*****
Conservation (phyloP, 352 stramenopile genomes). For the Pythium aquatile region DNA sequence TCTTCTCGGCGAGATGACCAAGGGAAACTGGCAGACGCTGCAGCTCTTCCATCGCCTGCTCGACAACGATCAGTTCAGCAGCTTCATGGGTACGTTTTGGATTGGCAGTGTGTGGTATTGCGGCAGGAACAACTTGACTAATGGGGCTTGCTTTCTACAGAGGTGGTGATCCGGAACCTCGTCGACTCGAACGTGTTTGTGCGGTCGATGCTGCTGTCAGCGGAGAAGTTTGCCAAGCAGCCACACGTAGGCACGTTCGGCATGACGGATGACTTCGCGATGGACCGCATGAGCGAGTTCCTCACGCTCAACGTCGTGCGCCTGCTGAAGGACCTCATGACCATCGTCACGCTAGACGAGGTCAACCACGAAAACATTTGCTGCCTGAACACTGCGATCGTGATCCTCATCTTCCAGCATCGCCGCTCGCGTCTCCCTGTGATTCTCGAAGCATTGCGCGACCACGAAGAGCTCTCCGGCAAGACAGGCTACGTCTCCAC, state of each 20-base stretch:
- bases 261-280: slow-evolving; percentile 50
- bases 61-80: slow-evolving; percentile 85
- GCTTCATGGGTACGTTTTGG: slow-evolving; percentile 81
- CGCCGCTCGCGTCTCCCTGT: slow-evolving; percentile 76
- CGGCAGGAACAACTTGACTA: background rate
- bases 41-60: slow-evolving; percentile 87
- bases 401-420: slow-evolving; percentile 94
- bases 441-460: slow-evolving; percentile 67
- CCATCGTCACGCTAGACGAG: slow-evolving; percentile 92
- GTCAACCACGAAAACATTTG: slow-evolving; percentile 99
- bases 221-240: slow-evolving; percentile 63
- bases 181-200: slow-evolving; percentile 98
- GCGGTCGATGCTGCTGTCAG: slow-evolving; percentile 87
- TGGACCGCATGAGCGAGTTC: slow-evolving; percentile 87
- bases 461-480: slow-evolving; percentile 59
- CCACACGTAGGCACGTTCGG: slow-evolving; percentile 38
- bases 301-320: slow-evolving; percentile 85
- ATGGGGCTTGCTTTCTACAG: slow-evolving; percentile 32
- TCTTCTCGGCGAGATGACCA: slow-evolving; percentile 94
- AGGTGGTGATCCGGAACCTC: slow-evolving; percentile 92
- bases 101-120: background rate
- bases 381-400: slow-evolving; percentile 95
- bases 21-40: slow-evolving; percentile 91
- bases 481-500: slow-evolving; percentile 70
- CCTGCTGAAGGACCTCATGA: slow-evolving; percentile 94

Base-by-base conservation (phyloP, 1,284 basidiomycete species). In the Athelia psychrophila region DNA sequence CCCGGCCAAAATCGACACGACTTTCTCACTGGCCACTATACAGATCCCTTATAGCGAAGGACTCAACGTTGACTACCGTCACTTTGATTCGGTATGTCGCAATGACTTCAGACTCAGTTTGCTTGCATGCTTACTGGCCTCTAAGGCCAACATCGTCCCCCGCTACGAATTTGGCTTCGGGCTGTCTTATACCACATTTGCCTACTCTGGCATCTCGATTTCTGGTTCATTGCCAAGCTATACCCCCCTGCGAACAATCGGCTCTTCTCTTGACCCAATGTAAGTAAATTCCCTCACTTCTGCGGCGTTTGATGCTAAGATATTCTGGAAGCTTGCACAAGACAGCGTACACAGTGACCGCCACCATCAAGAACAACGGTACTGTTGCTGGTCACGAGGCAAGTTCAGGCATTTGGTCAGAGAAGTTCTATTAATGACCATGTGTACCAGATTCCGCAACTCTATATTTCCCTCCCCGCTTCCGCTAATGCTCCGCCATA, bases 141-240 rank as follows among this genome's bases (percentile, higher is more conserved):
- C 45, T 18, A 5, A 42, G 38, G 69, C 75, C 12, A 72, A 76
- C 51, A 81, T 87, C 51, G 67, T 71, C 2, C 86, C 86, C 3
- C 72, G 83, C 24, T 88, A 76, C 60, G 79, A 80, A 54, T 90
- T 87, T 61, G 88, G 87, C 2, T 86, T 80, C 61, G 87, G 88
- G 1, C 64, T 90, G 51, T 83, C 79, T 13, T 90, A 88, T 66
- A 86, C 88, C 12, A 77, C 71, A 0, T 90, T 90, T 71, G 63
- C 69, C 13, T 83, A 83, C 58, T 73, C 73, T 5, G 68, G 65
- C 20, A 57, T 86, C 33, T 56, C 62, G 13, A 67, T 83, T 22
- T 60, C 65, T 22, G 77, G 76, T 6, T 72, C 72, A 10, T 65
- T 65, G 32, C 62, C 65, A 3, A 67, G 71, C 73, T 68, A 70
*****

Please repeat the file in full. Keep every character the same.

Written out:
Conservation (phyloP, 352 stramenopile genomes). For the Pythium aquatile region DNA sequence TCTTCTCGGCGAGATGACCAAGGGAAACTGGCAGACGCTGCAGCTCTTCCATCGCCTGCTCGACAACGATCAGTTCAGCAGCTTCATGGGTACGTTTTGGATTGGCAGTGTGTGGTATTGCGGCAGGAACAACTTGACTAATGGGGCTTGCTTTCTACAGAGGTGGTGATCCGGAACCTCGTCGACTCGAACGTGTTTGTGCGGTCGATGCTGCTGTCAGCGGAGAAGTTTGCCAAGCAGCCACACGTAGGCACGTTCGGCATGACGGATGACTTCGCGATGGACCGCATGAGCGAGTTCCTCACGCTCAACGTCGTGCGCCTGCTGAAGGACCTCATGACCATCGTCACGCTAGACGAGGTCAACCACGAAAACATTTGCTGCCTGAACACTGCGATCGTGATCCTCATCTTCCAGCATCGCCGCTCGCGTCTCCCTGTGATTCTCGAAGCATTGCGCGACCACGAAGAGCTCTCCGGCAAGACAGGCTACGTCTCCAC, state of each 20-base stretch:
- bases 261-280: slow-evolving; percentile 50
- bases 61-80: slow-evolving; percentile 85
- GCTTCATGGGTACGTTTTGG: slow-evolving; percentile 81
- CGCCGCTCGCGTCTCCCTGT: slow-evolving; percentile 76
- CGGCAGGAACAACTTGACTA: background rate
- bases 41-60: slow-evolving; percentile 87
- bases 401-420: slow-evolving; percentile 94
- bases 441-460: slow-evolving; percentile 67
- CCATCGTCACGCTAGACGAG: slow-evolving; percentile 92
- GTCAACCACGAAAACATTTG: slow-evolving; percentile 99
- bases 221-240: slow-evolving; percentile 63
- bases 181-200: slow-evolving; percentile 98
- GCGGTCGATGCTGCTGTCAG: slow-evolving; percentile 87
- TGGACCGCATGAGCGAGTTC: slow-evolving; percentile 87
- bases 461-480: slow-evolving; percentile 59
- CCACACGTAGGCACGTTCGG: slow-evolving; percentile 38
- bases 301-320: slow-evolving; percentile 85
- ATGGGGCTTGCTTTCTACAG: slow-evolving; percentile 32
- TCTTCTCGGCGAGATGACCA: slow-evolving; percentile 94
- AGGTGGTGATCCGGAACCTC: slow-evolving; percentile 92
- bases 101-120: background rate
- bases 381-400: slow-evolving; percentile 95
- bases 21-40: slow-evolving; percentile 91
- bases 481-500: slow-evolving; percentile 70
- CCTGCTGAAGGACCTCATGA: slow-evolving; percentile 94

Base-by-base conservation (phyloP, 1,284 basidiomycete species). In the Athelia psychrophila region DNA sequence CCCGGCCAAAATCGACACGACTTTCTCACTGGCCACTATACAGATCCCTTATAGCGAAGGACTCAACGTTGACTACCGTCACTTTGATTCGGTATGTCGCAATGACTTCAGACTCAGTTTGCTTGCATGCTTACTGGCCTCTAAGGCCAACATCGTCCCCCGCTACGAATTTGGCTTCGGGCTGTCTTATACCACATTTGCCTACTCTGGCATCTCGATTTCTGGTTCATTGCCAAGCTATACCCCCCTGCGAACAATCGGCTCTTCTCTTGACCCAATGTAAGTAAATTCCCTCACTTCTGCGGCGTTTGATGCTAAGATATTCTGGAAGCTTGCACAAGACAGCGTACACAGTGACCGCCACCATCAAGAACAACGGTACTGTTGCTGGTCACGAGGCAAGTTCAGGCATTTGGTCAGAGAAGTTCTATTAATGACCATGTGTACCAGATTCCGCAACTCTATATTTCCCTCCCCGCTTCCGCTAATGCTCCGCCATA, bases 141-240 rank as follows among this genome's bases (percentile, higher is more conserved):
- C 45, T 18, A 5, A 42, G 38, G 69, C 75, C 12, A 72, A 76
- C 51, A 81, T 87, C 51, G 67, T 71, C 2, C 86, C 86, C 3
- C 72, G 83, C 24, T 88, A 76, C 60, G 79, A 80, A 54, T 90
- T 87, T 61, G 88, G 87, C 2, T 86, T 80, C 61, G 87, G 88
- G 1, C 64, T 90, G 51, T 83, C 79, T 13, T 90, A 88, T 66
- A 86, C 88, C 12, A 77, C 71, A 0, T 90, T 90, T 71, G 63
- C 69, C 13, T 83, A 83, C 58, T 73, C 73, T 5, G 68, G 65
- C 20, A 57, T 86, C 33, T 56, C 62, G 13, A 67, T 83, T 22
- T 60, C 65, T 22, G 77, G 76, T 6, T 72, C 72, A 10, T 65
- T 65, G 32, C 62, C 65, A 3, A 67, G 71, C 73, T 68, A 70